Q’s & A’s with Notable Sports Figures: Taylor Branch
9 Mar 2012
Q’s & A’s with Notable Sports Figures – Joe Nocera
27 Feb 2012
Q’s & A’s with Notable Sports Figures – Chris Nowinski
13 Feb 2012
Q’s & A’s with Notable Sports Figures: Joe Ehrmann
3 Feb 2012
Q & A With John Gagliardi
24 Jan 2012
Q & A With Robert Lipsyte
10 Jan 2012
Q & A With Jay Coakley
27 Dec 2011
Q & A With John Gerdy
9 Dec 2011
- Q’s & A’s with Leading Sports Reformers: Joseph Siprut
Special FeaturesFrom League of Fans
League of Fans is a sports reform project founded by Ralph Nader to encourage social & civic responsibility in sports industry & culture. See League of Fans Core Principles
April 6, 2013League of Fans Calls for More Humanistic Coaching Programs. Click here to see the release.
League of Fans Announces 2012 “Sport At Its Best” Awards
December 20, 2011 Click here to read the news release and report on Ralph Nader's Call for Budding Sports Reformers
December 7, 2011 Click here to read the news release and report on Ralph Nader's Claim that Sports Media Are Dropping the Ball on Social, Cultural, and Economic Issues in Sports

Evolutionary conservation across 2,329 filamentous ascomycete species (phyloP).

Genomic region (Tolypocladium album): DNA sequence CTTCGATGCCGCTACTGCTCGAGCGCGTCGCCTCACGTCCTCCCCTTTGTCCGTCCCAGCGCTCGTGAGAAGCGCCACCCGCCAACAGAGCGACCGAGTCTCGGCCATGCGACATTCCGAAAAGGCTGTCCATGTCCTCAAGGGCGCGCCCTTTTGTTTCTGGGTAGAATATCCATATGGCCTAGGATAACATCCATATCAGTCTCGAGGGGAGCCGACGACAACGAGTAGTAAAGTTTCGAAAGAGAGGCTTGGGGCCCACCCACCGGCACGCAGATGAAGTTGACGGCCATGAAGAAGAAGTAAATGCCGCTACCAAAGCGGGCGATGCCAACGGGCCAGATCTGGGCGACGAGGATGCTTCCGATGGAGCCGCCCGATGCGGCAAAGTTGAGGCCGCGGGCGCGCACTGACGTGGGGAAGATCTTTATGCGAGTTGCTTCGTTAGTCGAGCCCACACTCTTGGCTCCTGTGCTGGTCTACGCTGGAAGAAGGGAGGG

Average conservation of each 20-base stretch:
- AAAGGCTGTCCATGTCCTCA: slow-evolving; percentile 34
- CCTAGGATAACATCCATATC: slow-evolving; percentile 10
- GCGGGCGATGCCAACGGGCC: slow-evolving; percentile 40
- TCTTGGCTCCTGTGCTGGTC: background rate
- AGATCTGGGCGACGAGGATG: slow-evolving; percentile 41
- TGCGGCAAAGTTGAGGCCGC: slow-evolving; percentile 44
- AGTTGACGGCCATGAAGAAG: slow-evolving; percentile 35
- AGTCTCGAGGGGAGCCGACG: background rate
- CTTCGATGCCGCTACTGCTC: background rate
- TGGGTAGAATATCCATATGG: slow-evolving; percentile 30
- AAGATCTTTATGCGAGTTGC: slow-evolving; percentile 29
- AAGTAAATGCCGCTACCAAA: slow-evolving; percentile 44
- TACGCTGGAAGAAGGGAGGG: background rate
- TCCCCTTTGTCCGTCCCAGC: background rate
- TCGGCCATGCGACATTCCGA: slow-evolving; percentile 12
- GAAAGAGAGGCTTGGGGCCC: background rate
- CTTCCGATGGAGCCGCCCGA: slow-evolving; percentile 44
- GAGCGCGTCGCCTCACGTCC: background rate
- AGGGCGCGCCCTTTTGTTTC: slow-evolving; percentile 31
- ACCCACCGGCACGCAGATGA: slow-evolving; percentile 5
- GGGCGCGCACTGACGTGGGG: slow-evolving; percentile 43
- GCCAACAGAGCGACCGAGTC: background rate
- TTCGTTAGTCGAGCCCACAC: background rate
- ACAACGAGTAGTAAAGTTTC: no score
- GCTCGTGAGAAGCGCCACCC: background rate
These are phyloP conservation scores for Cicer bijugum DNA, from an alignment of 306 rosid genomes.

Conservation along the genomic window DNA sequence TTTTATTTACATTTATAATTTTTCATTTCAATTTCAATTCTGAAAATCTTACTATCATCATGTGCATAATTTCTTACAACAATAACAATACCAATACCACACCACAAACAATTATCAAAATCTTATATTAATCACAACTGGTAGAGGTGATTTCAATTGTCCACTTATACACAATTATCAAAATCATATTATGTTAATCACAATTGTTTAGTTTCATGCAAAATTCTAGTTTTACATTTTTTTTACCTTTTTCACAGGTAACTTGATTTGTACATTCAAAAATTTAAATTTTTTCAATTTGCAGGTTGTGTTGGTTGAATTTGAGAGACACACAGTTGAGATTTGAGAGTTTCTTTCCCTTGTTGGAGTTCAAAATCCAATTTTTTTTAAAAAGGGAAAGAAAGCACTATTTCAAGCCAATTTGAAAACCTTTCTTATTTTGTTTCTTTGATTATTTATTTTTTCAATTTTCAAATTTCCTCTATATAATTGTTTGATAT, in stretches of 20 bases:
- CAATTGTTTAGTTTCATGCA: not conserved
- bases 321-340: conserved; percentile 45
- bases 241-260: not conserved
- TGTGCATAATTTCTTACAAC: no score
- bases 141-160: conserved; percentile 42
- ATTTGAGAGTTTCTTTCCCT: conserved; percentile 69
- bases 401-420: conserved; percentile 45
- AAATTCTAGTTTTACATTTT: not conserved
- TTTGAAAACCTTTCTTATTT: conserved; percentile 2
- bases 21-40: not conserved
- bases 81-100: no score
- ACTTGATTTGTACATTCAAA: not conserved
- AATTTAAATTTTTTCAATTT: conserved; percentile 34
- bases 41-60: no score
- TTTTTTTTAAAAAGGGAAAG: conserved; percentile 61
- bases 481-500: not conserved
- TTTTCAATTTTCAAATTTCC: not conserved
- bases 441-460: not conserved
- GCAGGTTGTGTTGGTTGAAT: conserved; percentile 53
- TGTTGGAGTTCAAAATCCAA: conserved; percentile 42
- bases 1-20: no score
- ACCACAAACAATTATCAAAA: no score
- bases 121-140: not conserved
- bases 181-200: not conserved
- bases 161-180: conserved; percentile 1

November 22, 2011 Click here to read the news release and report on the campaign to Make the NCAA Live Up to Its Stated Purpose
October 26, 2011 Click here to read the news release and report on the campaign to create a National Sports Commission
October 11, 2011 Click here to read the news release and report on the campaign to Ensure Equal Opportunity in Sports for all Americans
September 21, 2011 Click here to read the news release and report on putting the "Youth" back into "Youth Sports"
September 8, 2011 Click here to read the news release and report on the campaign to abolish the BCS and Establish a College Football Playoff
August 25, 2011
Read the news release and report on Mandatory Implementation of King-Devick Concussion Test in High School and Youth Sports
August 11, 2011
Click here to read the report and news release and about the campaign to promote sports and physical education for all students
Read the news release and report on Campaign to Promote Humanistic Coaching Education Programs
July 13, 2011
Read the news release and report on the Push For Community Ownership in Professional Sports
June 24, 2011
Read the news release and report and Sports Manifesto on Re-Launch of League of Fans
March 24, 2011
NCAA's Reaction to League of Fans' Proposal
March 29, 2011
League of Fans' Response to NCAA
March 25, 2011
League of Fans Proposes Eliminating Athletic Scholarships to Help Restore Integrity on College Campuses
League of Fans is a project of the Center for Study of Responsive Law.